Friday, October 20, 2006

The Jolly Postman

Photo & Text Copyright 2006 Seattle Daily Photo. All rights reserved, including reproduction or republishing.

How rare handwritten letters are to most of us. But when they come, this is the fellow who brings that little packet of happiness to this part of Seattle's Central District neighborhood. I noticed by the copy of the Pottery Barn catalog he's delivering that the heavy season for mail order shopping has arrived. I'm pleading $implicity and recycling catalogs unread if any come my way. If there is a young child in your life that you would like to delight with a lovely book, you might like to take a look at "The Jolly Postman, or Other People's Letters" by Janet & Allan Ahlberg (from whence I pinched today's title). It's one our family very much enjoyed for many years, and there are at least two other Jolly Postman books among our well-worn collection. And if you love children's illustrated books as I do, check out a new real charmer, "One Smart Cookie" by prizewinning Seattle illustrator and author, John Nez.


Irredento Urbanita said...

In this digital world, a handwritten letter has too much tendernees and truth.

Greetings from a peruvian in Barcelona

Anonymous said...

Avant on attendait le facteur avec impatience, maintenant on attend le doux son de 'vous avez un email'.
les illustrations de 'John Nez' sont Superbes.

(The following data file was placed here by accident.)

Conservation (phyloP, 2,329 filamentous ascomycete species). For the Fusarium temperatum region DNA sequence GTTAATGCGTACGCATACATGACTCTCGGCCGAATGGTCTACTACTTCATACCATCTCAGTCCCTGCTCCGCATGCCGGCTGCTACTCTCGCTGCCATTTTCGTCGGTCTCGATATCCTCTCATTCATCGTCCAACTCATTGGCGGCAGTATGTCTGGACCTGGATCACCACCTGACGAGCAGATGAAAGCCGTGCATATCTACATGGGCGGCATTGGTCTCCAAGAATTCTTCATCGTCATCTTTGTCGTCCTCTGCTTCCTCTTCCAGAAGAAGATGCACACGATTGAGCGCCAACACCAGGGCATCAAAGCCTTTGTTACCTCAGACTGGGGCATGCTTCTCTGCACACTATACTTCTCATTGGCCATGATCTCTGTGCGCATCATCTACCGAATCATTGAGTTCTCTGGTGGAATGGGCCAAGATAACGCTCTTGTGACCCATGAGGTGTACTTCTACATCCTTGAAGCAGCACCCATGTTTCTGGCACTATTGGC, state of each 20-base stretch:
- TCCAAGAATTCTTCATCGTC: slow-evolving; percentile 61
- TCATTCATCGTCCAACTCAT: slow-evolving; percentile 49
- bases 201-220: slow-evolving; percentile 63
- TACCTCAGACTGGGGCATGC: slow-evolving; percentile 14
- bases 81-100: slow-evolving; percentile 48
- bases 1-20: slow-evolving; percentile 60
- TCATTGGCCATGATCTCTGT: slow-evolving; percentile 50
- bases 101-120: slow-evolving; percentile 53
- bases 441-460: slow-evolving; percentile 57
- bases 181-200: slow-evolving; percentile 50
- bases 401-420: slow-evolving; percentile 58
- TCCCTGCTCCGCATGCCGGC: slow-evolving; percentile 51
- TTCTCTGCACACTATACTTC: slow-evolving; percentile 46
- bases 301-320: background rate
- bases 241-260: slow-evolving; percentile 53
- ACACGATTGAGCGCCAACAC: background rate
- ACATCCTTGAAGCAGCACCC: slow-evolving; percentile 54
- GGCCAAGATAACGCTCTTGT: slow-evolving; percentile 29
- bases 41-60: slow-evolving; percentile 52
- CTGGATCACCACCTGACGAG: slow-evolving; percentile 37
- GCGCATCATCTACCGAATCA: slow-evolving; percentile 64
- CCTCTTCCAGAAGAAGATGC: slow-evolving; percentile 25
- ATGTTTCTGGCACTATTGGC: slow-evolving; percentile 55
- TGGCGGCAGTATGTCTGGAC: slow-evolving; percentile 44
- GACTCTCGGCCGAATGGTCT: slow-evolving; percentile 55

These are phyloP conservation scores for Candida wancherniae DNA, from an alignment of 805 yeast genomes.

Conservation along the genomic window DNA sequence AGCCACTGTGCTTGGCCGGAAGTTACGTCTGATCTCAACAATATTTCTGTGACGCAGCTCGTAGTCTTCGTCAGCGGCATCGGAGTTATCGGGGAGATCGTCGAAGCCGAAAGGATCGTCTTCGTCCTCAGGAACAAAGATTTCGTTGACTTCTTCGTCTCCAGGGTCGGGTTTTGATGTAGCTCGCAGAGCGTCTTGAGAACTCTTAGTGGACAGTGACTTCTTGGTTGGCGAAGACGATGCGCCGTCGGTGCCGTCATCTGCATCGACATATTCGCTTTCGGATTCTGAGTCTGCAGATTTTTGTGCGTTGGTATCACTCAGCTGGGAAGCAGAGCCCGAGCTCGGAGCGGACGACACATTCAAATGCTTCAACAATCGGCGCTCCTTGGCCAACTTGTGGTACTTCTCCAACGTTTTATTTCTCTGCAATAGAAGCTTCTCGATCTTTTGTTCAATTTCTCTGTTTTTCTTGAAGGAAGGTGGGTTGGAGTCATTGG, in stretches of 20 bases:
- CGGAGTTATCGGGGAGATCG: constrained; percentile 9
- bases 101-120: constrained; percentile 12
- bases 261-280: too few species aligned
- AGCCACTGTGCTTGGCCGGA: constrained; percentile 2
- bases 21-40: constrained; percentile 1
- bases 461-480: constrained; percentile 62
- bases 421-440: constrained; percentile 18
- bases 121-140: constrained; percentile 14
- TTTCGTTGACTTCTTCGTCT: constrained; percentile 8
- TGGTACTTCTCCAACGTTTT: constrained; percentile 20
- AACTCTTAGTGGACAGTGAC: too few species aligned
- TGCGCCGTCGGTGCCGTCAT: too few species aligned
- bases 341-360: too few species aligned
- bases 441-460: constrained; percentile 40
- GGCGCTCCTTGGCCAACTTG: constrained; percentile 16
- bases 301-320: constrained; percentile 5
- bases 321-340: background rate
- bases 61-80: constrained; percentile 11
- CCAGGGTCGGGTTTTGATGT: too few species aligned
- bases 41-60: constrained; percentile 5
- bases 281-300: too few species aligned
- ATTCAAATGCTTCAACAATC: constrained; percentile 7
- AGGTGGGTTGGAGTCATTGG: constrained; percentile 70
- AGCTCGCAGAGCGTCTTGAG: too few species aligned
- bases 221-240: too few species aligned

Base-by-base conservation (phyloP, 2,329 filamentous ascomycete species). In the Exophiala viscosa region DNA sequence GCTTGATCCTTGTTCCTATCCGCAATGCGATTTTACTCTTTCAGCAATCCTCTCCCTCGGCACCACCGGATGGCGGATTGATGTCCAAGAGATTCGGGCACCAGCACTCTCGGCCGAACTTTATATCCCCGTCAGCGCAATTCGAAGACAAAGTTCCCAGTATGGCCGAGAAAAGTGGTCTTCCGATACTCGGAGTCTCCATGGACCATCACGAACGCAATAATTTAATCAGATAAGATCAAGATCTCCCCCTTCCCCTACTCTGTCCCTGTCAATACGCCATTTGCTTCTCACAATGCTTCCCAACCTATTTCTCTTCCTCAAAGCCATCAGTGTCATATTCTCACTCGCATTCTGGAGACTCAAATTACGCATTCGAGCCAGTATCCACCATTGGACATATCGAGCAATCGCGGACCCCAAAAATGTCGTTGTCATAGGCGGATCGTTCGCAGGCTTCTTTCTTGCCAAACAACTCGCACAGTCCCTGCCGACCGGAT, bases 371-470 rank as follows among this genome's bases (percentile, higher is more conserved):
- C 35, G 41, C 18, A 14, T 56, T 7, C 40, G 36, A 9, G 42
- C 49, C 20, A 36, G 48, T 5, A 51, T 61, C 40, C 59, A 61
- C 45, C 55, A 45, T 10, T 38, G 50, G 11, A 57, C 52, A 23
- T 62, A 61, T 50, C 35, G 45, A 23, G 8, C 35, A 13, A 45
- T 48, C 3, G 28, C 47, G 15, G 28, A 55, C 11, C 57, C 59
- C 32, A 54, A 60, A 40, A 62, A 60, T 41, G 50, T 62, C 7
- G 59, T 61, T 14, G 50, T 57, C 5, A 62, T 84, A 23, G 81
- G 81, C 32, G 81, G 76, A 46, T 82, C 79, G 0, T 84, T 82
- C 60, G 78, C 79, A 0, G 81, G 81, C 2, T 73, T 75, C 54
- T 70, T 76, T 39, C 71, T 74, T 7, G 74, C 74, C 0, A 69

Before one awaited the factor impatiently, now one awaits the soft sound of “you have an email”. the illustrations of “John Nez” are Superbes.

Kim said...

Oh Irredento, may I quote your eloquent words?! You are so right. (I hope your move to Barcelona is opening up a wonderful new opportunities for you.)

Olivier, Vous avez raison, c'est un moment heureux bref où nous recevons le préavis de courrier électronique, mais je ne le tiendrai pas dans mes années de mains dorénavant et apprécierai le lire et le fait de se souvenir celui qui l'a envoyé. Nous installons rarement des courriers électroniques les choses que nous pouvons exprimer dans une lettre. Et en plus je ne peux pas arroser mon parfum préféré sur un courrier électronique à mon amour... :-)

Felicia said...

A round of applause the Postal Service - especially these days they probably carry more junk mail and flyers than letters!

Michael said...

It's so nice to see the mailman (or lady). They bring us wishes from afar, news from home, and a kind of physical contact email doesn't have. You immediately think of the person who wrote the letter and what they were writing with, where, and how they took the time to put your name and address on the envelope. Some old-fashioned things are still good.

Anonymous said...

Et en plus je ne peux pas arroser mon parfum préféré sur un courrier électronique à mon amour... :-)
Il en a de la chance...Je prefere aussi recevoir une lettre (ou une carte postale).

John Nez said...

Thanks for the plug on my book, 'One Smart Cookie'. Believe me... it's hard to get ANY kind of notice of one's books at all!

It's an old joke among picture book artists & authors that when they find their books in the bookstore, they always move them to the top shelf and turn them face out, to get more notice.

I guess I was lucky to find a couple copies of one of my previous books, 'The Grandma Cure' at Barnes & Noble. But I didn't move them.

Now... about those cataloges... what they ought to do is people can start building their own alternative houses out of catalogues... sort of like building straw bale houses. I think anyone who buys anything from Lands End is assured a lifetime supply of building materials!


Anonymous said...

I dont get handwritten letters. The post delivered by postmen are usually bills! :-O